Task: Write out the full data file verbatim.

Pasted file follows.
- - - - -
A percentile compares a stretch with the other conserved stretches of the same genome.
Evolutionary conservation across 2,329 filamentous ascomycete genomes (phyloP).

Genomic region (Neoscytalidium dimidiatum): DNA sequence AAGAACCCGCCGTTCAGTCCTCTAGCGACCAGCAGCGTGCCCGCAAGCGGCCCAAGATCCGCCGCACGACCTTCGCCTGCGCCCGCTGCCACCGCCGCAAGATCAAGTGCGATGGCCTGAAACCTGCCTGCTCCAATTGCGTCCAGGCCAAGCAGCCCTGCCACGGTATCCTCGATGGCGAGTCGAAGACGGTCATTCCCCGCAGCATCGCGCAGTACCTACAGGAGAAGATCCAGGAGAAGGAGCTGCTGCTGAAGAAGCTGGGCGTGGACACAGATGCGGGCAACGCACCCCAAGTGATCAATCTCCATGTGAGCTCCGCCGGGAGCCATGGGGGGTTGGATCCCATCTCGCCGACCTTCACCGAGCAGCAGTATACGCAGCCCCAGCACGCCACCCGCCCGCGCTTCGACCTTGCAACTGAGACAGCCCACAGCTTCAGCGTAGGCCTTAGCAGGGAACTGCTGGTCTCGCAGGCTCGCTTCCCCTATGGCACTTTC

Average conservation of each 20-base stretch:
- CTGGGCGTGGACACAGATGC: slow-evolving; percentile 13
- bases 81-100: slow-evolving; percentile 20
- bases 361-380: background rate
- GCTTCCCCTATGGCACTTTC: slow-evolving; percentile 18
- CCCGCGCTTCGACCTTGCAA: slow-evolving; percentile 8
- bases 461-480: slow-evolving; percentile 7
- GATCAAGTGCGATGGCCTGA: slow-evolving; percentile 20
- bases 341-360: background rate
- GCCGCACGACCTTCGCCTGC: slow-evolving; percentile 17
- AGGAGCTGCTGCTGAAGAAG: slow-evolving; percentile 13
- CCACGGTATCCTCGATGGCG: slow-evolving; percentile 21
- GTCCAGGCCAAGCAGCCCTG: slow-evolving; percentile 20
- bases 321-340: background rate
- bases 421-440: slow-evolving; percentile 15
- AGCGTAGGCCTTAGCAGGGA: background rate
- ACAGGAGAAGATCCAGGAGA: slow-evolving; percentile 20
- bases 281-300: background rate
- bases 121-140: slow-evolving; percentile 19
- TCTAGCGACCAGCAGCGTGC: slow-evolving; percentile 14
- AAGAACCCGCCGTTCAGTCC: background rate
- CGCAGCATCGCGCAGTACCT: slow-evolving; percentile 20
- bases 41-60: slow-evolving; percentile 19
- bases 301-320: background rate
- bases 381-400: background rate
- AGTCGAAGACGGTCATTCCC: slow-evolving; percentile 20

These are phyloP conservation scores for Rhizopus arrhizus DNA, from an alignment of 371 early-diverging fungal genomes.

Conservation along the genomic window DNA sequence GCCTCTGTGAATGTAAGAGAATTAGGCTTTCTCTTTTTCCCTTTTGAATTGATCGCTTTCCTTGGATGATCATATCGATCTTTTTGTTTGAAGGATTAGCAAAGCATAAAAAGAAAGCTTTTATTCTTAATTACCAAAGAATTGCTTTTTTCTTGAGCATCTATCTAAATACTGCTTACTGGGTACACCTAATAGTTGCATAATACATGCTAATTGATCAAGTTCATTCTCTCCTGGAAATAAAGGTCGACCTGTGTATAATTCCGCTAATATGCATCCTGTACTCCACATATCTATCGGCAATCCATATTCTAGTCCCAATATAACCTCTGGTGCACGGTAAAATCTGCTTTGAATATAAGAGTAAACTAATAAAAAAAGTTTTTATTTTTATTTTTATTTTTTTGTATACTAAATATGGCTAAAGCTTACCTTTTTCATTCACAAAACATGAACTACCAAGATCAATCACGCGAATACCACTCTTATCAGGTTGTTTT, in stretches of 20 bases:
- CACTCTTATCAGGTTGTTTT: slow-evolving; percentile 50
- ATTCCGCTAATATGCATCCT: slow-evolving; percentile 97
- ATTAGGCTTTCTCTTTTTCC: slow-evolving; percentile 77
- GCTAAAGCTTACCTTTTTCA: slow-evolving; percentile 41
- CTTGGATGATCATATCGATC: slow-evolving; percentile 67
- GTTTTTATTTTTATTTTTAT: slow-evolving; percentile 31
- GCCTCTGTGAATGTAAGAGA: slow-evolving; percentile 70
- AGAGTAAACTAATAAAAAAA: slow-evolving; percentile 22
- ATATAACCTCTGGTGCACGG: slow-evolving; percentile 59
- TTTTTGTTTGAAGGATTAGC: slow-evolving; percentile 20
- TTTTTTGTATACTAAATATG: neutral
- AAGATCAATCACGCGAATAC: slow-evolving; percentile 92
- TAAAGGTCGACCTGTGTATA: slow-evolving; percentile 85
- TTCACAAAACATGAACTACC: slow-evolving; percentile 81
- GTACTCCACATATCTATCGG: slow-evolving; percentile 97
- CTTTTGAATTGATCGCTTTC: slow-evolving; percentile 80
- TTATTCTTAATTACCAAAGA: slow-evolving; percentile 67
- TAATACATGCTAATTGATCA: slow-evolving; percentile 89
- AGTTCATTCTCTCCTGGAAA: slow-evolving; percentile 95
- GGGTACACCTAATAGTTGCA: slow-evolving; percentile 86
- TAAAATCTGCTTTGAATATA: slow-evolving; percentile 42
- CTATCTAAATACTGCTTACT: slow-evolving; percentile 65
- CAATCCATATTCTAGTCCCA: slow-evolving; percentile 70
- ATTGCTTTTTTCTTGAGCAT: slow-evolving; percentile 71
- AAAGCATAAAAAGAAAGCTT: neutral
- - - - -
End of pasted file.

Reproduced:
A percentile compares a stretch with the other conserved stretches of the same genome.
Evolutionary conservation across 2,329 filamentous ascomycete genomes (phyloP).

Genomic region (Neoscytalidium dimidiatum): DNA sequence AAGAACCCGCCGTTCAGTCCTCTAGCGACCAGCAGCGTGCCCGCAAGCGGCCCAAGATCCGCCGCACGACCTTCGCCTGCGCCCGCTGCCACCGCCGCAAGATCAAGTGCGATGGCCTGAAACCTGCCTGCTCCAATTGCGTCCAGGCCAAGCAGCCCTGCCACGGTATCCTCGATGGCGAGTCGAAGACGGTCATTCCCCGCAGCATCGCGCAGTACCTACAGGAGAAGATCCAGGAGAAGGAGCTGCTGCTGAAGAAGCTGGGCGTGGACACAGATGCGGGCAACGCACCCCAAGTGATCAATCTCCATGTGAGCTCCGCCGGGAGCCATGGGGGGTTGGATCCCATCTCGCCGACCTTCACCGAGCAGCAGTATACGCAGCCCCAGCACGCCACCCGCCCGCGCTTCGACCTTGCAACTGAGACAGCCCACAGCTTCAGCGTAGGCCTTAGCAGGGAACTGCTGGTCTCGCAGGCTCGCTTCCCCTATGGCACTTTC

Average conservation of each 20-base stretch:
- CTGGGCGTGGACACAGATGC: slow-evolving; percentile 13
- bases 81-100: slow-evolving; percentile 20
- bases 361-380: background rate
- GCTTCCCCTATGGCACTTTC: slow-evolving; percentile 18
- CCCGCGCTTCGACCTTGCAA: slow-evolving; percentile 8
- bases 461-480: slow-evolving; percentile 7
- GATCAAGTGCGATGGCCTGA: slow-evolving; percentile 20
- bases 341-360: background rate
- GCCGCACGACCTTCGCCTGC: slow-evolving; percentile 17
- AGGAGCTGCTGCTGAAGAAG: slow-evolving; percentile 13
- CCACGGTATCCTCGATGGCG: slow-evolving; percentile 21
- GTCCAGGCCAAGCAGCCCTG: slow-evolving; percentile 20
- bases 321-340: background rate
- bases 421-440: slow-evolving; percentile 15
- AGCGTAGGCCTTAGCAGGGA: background rate
- ACAGGAGAAGATCCAGGAGA: slow-evolving; percentile 20
- bases 281-300: background rate
- bases 121-140: slow-evolving; percentile 19
- TCTAGCGACCAGCAGCGTGC: slow-evolving; percentile 14
- AAGAACCCGCCGTTCAGTCC: background rate
- CGCAGCATCGCGCAGTACCT: slow-evolving; percentile 20
- bases 41-60: slow-evolving; percentile 19
- bases 301-320: background rate
- bases 381-400: background rate
- AGTCGAAGACGGTCATTCCC: slow-evolving; percentile 20

These are phyloP conservation scores for Rhizopus arrhizus DNA, from an alignment of 371 early-diverging fungal genomes.

Conservation along the genomic window DNA sequence GCCTCTGTGAATGTAAGAGAATTAGGCTTTCTCTTTTTCCCTTTTGAATTGATCGCTTTCCTTGGATGATCATATCGATCTTTTTGTTTGAAGGATTAGCAAAGCATAAAAAGAAAGCTTTTATTCTTAATTACCAAAGAATTGCTTTTTTCTTGAGCATCTATCTAAATACTGCTTACTGGGTACACCTAATAGTTGCATAATACATGCTAATTGATCAAGTTCATTCTCTCCTGGAAATAAAGGTCGACCTGTGTATAATTCCGCTAATATGCATCCTGTACTCCACATATCTATCGGCAATCCATATTCTAGTCCCAATATAACCTCTGGTGCACGGTAAAATCTGCTTTGAATATAAGAGTAAACTAATAAAAAAAGTTTTTATTTTTATTTTTATTTTTTTGTATACTAAATATGGCTAAAGCTTACCTTTTTCATTCACAAAACATGAACTACCAAGATCAATCACGCGAATACCACTCTTATCAGGTTGTTTT, in stretches of 20 bases:
- CACTCTTATCAGGTTGTTTT: slow-evolving; percentile 50
- ATTCCGCTAATATGCATCCT: slow-evolving; percentile 97
- ATTAGGCTTTCTCTTTTTCC: slow-evolving; percentile 77
- GCTAAAGCTTACCTTTTTCA: slow-evolving; percentile 41
- CTTGGATGATCATATCGATC: slow-evolving; percentile 67
- GTTTTTATTTTTATTTTTAT: slow-evolving; percentile 31
- GCCTCTGTGAATGTAAGAGA: slow-evolving; percentile 70
- AGAGTAAACTAATAAAAAAA: slow-evolving; percentile 22
- ATATAACCTCTGGTGCACGG: slow-evolving; percentile 59
- TTTTTGTTTGAAGGATTAGC: slow-evolving; percentile 20
- TTTTTTGTATACTAAATATG: neutral
- AAGATCAATCACGCGAATAC: slow-evolving; percentile 92
- TAAAGGTCGACCTGTGTATA: slow-evolving; percentile 85
- TTCACAAAACATGAACTACC: slow-evolving; percentile 81
- GTACTCCACATATCTATCGG: slow-evolving; percentile 97
- CTTTTGAATTGATCGCTTTC: slow-evolving; percentile 80
- TTATTCTTAATTACCAAAGA: slow-evolving; percentile 67
- TAATACATGCTAATTGATCA: slow-evolving; percentile 89
- AGTTCATTCTCTCCTGGAAA: slow-evolving; percentile 95
- GGGTACACCTAATAGTTGCA: slow-evolving; percentile 86
- TAAAATCTGCTTTGAATATA: slow-evolving; percentile 42
- CTATCTAAATACTGCTTACT: slow-evolving; percentile 65
- CAATCCATATTCTAGTCCCA: slow-evolving; percentile 70
- ATTGCTTTTTTCTTGAGCAT: slow-evolving; percentile 71
- AAAGCATAAAAAGAAAGCTT: neutral